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Trolls Who Post ‘Humiliating’ Memes Could Be Jailed under UK Guidelines

The UK’s public prosecutor has demanded that social media users who post “humiliating” photoshopped images and memes should face jail, as well as those who incite “virtual mobs” because they are “opposed to that person’s opinions”.

The new official guidelines also call for the criminalisation of those starting “derogatory hashtags” and “false or offensive profiles”, “baiting” women online, and the “doxxing” (sharing the personal details) of other users.

It was revealed in a statement that the document “includes new sections on Violence against Women and Girls (VaWG), Hate Crime and vulnerable victims”.

“The new guidance also alerts prosecutors to cyber-enabled VaWG and hate crime offences,” it adds.

“These can include ‘baiting’, the practice of humiliating a person online by labelling them as sexually promiscuous or posting ‘photoshopped’ images of people on social media platforms.”

Photoshopped images and memes are already being outlawed online. Last month, the popular right-wing Pepe the Frog meme was added to the Anti-Defamation League’s Hate Symbol Database, opening the way for its use to be classed as a hate crime.

The UK guidelines also specifies that “those who encourage others to commit a communications offence may be charged: for instance, encouragement to tweet or re-tweet a grossly offensive message, or the creation of a derogatory hashtag, or making available personal information (doxing), so that individuals can more easily be targeted by others”.

Adding: “Such encouragement may sometimes lead to a campaign of harassment or ‘virtual mobbing’ or ‘dog-piling’, whereby a number of individuals use social media or messaging to disparage another person, usually because they are opposed to that person’s opinions.”

Any “communications which… may be considered grossly offensive, indecent, obscene or false” will be criminalised under Section 1 of the Malicious Communications Act 1988, it is stated. The maximum sentence for the social media offences is 12 months’ imprisonment, although this can rise if there is evidence of threatening behaviour.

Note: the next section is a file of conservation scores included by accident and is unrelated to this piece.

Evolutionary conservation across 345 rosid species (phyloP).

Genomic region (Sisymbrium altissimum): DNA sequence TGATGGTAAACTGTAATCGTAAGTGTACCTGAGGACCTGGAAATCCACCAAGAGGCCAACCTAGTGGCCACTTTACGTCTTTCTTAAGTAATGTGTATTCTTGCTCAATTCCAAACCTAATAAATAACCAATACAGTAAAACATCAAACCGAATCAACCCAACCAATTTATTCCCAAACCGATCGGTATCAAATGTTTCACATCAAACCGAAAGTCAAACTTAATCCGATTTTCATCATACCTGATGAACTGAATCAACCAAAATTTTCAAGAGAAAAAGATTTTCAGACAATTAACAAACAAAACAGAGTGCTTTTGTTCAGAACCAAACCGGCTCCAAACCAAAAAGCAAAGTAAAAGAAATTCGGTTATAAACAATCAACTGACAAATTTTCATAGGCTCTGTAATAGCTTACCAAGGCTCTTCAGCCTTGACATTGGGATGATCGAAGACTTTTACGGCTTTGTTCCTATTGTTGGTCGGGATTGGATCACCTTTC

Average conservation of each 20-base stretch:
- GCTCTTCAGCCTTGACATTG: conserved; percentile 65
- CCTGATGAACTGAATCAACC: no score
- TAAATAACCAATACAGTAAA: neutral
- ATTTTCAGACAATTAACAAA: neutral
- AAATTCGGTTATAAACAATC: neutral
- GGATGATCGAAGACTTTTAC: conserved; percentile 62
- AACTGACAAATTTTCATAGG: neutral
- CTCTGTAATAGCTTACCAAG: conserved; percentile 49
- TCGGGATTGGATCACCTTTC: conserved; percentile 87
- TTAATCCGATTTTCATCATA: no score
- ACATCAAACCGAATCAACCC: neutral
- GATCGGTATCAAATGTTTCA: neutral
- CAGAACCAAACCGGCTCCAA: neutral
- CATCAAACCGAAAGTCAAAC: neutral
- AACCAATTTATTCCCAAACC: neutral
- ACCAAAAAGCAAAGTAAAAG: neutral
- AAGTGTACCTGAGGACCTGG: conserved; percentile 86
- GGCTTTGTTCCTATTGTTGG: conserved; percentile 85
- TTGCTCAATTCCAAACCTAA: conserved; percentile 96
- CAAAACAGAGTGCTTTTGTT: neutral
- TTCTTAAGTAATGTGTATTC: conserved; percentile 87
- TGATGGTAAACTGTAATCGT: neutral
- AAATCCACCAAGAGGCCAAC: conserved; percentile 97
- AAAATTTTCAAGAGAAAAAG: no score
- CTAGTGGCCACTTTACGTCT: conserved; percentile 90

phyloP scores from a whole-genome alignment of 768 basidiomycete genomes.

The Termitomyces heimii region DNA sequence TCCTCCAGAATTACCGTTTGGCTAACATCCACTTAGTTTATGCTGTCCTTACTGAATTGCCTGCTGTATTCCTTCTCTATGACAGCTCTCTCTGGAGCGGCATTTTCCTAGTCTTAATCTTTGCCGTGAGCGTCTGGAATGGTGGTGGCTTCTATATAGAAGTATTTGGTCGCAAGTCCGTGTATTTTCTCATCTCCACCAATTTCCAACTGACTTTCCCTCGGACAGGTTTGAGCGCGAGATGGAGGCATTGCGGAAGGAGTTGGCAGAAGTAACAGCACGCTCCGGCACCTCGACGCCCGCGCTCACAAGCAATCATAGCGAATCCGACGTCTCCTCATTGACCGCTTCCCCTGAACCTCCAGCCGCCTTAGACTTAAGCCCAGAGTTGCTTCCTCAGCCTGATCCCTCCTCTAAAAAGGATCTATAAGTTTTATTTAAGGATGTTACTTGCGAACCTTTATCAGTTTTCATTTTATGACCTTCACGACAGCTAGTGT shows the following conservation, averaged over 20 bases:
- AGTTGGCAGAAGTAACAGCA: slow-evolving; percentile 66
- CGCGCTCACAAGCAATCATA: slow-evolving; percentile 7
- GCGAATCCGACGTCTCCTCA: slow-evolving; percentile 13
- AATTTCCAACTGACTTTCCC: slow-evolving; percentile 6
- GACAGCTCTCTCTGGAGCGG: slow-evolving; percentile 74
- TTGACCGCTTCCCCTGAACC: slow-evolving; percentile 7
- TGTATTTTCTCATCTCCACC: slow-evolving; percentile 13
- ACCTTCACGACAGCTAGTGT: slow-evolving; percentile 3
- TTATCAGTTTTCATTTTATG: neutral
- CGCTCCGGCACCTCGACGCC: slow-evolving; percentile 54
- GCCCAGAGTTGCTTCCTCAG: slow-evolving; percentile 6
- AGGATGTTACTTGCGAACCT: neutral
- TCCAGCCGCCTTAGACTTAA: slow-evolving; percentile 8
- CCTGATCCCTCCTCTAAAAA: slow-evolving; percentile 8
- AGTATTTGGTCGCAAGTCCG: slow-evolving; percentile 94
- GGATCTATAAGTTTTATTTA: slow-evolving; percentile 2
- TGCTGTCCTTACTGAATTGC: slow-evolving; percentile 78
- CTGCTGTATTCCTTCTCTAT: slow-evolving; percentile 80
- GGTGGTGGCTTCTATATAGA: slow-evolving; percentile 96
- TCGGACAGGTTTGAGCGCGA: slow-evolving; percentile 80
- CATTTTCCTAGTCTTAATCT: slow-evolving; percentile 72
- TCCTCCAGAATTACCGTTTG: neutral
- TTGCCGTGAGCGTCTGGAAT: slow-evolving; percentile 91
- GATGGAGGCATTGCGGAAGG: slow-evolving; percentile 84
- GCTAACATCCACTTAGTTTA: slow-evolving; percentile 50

The Malicious Communications Act has already been used to jail teenagers for posting offensive messages on Facebook. In another notorious case, a man was put on trial under the Act after he posted a joke bomb threat on Twitter.

The new guidelines acknowledge that protecting free speech and jokes, and avoiding abuses of the laws to silence debate, is an issue.

The document says comments have to pass a “high threshold” and police should not prosecute people for comments which are considered “satirical” or “banter and humour”.

The Director of Public Prosecutions (DPP), Alison Saunders, commented: “Social media can be used to educate, entertain and enlighten but there are also people who use it to bully, intimidate and harass.

“Ignorance is not a defence and perceived anonymity is not an escape. Those who commit these acts, or encourage others to do the same, can and will be prosecuted.”

Mrs. Saunders also boasted: “Our latest Hate Crime Report showed that in 2015-16 more hate crime prosecutions were completed than ever before. More than four in five prosecuted hate crimes result in a conviction; with over 73 per cent guilty pleas.”

In August, it was reported that the London Mayor had set up a new police “hate crime hub” staffed by “a dedicated police team” backed by “volunteers” who will monitor social media full time for so-called “hate crimes” and “trolls” to criminalise.

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